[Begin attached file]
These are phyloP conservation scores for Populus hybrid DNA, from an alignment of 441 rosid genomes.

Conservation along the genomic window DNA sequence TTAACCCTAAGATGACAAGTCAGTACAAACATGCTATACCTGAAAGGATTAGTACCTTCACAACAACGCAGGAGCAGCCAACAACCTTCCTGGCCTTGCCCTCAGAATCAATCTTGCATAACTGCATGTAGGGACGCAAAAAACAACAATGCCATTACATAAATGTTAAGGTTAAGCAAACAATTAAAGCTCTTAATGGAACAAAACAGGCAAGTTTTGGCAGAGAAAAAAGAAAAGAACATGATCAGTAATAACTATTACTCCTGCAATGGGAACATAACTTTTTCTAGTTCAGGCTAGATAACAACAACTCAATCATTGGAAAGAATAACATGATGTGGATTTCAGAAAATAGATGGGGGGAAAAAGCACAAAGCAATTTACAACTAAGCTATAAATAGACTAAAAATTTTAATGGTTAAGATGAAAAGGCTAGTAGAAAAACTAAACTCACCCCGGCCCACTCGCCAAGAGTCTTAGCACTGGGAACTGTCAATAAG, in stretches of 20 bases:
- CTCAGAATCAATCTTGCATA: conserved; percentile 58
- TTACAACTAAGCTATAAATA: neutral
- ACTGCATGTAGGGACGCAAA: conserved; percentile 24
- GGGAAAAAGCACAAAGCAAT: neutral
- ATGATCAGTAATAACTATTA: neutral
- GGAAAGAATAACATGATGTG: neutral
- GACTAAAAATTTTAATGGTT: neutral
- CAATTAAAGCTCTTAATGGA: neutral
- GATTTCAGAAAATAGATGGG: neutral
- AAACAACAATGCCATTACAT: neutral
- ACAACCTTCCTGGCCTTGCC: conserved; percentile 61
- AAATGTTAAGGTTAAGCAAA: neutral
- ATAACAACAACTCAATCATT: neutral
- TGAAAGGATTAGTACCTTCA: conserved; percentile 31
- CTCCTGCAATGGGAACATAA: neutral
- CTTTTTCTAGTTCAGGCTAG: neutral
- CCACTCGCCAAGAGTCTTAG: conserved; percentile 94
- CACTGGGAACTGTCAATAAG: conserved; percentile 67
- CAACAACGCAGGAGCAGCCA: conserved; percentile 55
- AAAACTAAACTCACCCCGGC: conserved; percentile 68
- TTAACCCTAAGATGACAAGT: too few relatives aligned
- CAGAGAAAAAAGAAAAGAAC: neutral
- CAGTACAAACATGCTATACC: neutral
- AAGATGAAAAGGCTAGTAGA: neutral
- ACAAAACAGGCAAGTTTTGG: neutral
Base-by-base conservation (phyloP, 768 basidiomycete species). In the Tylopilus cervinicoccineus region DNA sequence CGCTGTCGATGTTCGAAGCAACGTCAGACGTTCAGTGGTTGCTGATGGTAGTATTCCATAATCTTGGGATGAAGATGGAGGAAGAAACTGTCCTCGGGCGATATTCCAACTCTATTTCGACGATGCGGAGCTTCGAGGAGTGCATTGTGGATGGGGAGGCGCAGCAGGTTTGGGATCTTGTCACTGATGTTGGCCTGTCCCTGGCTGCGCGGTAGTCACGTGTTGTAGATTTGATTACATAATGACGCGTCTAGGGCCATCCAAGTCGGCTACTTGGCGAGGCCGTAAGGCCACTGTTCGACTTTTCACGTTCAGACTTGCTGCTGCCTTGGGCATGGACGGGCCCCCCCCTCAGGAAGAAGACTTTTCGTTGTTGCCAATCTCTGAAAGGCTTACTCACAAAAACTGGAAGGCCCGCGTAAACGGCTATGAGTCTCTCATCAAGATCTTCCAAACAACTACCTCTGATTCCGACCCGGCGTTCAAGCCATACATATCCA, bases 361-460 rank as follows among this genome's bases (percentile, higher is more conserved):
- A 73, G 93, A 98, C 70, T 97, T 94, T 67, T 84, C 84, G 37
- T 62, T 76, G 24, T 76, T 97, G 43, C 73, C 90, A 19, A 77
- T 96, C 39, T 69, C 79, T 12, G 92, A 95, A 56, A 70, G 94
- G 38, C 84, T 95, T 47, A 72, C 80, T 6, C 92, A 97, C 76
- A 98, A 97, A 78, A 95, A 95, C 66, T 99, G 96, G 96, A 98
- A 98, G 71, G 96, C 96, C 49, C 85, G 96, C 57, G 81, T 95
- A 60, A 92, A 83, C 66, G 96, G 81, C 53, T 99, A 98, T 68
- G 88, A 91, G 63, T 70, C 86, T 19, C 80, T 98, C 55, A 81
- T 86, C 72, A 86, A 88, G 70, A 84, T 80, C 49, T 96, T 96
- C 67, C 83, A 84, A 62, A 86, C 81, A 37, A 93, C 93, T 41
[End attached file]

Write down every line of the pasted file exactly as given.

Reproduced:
These are phyloP conservation scores for Populus hybrid DNA, from an alignment of 441 rosid genomes.

Conservation along the genomic window DNA sequence TTAACCCTAAGATGACAAGTCAGTACAAACATGCTATACCTGAAAGGATTAGTACCTTCACAACAACGCAGGAGCAGCCAACAACCTTCCTGGCCTTGCCCTCAGAATCAATCTTGCATAACTGCATGTAGGGACGCAAAAAACAACAATGCCATTACATAAATGTTAAGGTTAAGCAAACAATTAAAGCTCTTAATGGAACAAAACAGGCAAGTTTTGGCAGAGAAAAAAGAAAAGAACATGATCAGTAATAACTATTACTCCTGCAATGGGAACATAACTTTTTCTAGTTCAGGCTAGATAACAACAACTCAATCATTGGAAAGAATAACATGATGTGGATTTCAGAAAATAGATGGGGGGAAAAAGCACAAAGCAATTTACAACTAAGCTATAAATAGACTAAAAATTTTAATGGTTAAGATGAAAAGGCTAGTAGAAAAACTAAACTCACCCCGGCCCACTCGCCAAGAGTCTTAGCACTGGGAACTGTCAATAAG, in stretches of 20 bases:
- CTCAGAATCAATCTTGCATA: conserved; percentile 58
- TTACAACTAAGCTATAAATA: neutral
- ACTGCATGTAGGGACGCAAA: conserved; percentile 24
- GGGAAAAAGCACAAAGCAAT: neutral
- ATGATCAGTAATAACTATTA: neutral
- GGAAAGAATAACATGATGTG: neutral
- GACTAAAAATTTTAATGGTT: neutral
- CAATTAAAGCTCTTAATGGA: neutral
- GATTTCAGAAAATAGATGGG: neutral
- AAACAACAATGCCATTACAT: neutral
- ACAACCTTCCTGGCCTTGCC: conserved; percentile 61
- AAATGTTAAGGTTAAGCAAA: neutral
- ATAACAACAACTCAATCATT: neutral
- TGAAAGGATTAGTACCTTCA: conserved; percentile 31
- CTCCTGCAATGGGAACATAA: neutral
- CTTTTTCTAGTTCAGGCTAG: neutral
- CCACTCGCCAAGAGTCTTAG: conserved; percentile 94
- CACTGGGAACTGTCAATAAG: conserved; percentile 67
- CAACAACGCAGGAGCAGCCA: conserved; percentile 55
- AAAACTAAACTCACCCCGGC: conserved; percentile 68
- TTAACCCTAAGATGACAAGT: too few relatives aligned
- CAGAGAAAAAAGAAAAGAAC: neutral
- CAGTACAAACATGCTATACC: neutral
- AAGATGAAAAGGCTAGTAGA: neutral
- ACAAAACAGGCAAGTTTTGG: neutral
Base-by-base conservation (phyloP, 768 basidiomycete species). In the Tylopilus cervinicoccineus region DNA sequence CGCTGTCGATGTTCGAAGCAACGTCAGACGTTCAGTGGTTGCTGATGGTAGTATTCCATAATCTTGGGATGAAGATGGAGGAAGAAACTGTCCTCGGGCGATATTCCAACTCTATTTCGACGATGCGGAGCTTCGAGGAGTGCATTGTGGATGGGGAGGCGCAGCAGGTTTGGGATCTTGTCACTGATGTTGGCCTGTCCCTGGCTGCGCGGTAGTCACGTGTTGTAGATTTGATTACATAATGACGCGTCTAGGGCCATCCAAGTCGGCTACTTGGCGAGGCCGTAAGGCCACTGTTCGACTTTTCACGTTCAGACTTGCTGCTGCCTTGGGCATGGACGGGCCCCCCCCTCAGGAAGAAGACTTTTCGTTGTTGCCAATCTCTGAAAGGCTTACTCACAAAAACTGGAAGGCCCGCGTAAACGGCTATGAGTCTCTCATCAAGATCTTCCAAACAACTACCTCTGATTCCGACCCGGCGTTCAAGCCATACATATCCA, bases 361-460 rank as follows among this genome's bases (percentile, higher is more conserved):
- A 73, G 93, A 98, C 70, T 97, T 94, T 67, T 84, C 84, G 37
- T 62, T 76, G 24, T 76, T 97, G 43, C 73, C 90, A 19, A 77
- T 96, C 39, T 69, C 79, T 12, G 92, A 95, A 56, A 70, G 94
- G 38, C 84, T 95, T 47, A 72, C 80, T 6, C 92, A 97, C 76
- A 98, A 97, A 78, A 95, A 95, C 66, T 99, G 96, G 96, A 98
- A 98, G 71, G 96, C 96, C 49, C 85, G 96, C 57, G 81, T 95
- A 60, A 92, A 83, C 66, G 96, G 81, C 53, T 99, A 98, T 68
- G 88, A 91, G 63, T 70, C 86, T 19, C 80, T 98, C 55, A 81
- T 86, C 72, A 86, A 88, G 70, A 84, T 80, C 49, T 96, T 96
- C 67, C 83, A 84, A 62, A 86, C 81, A 37, A 93, C 93, T 41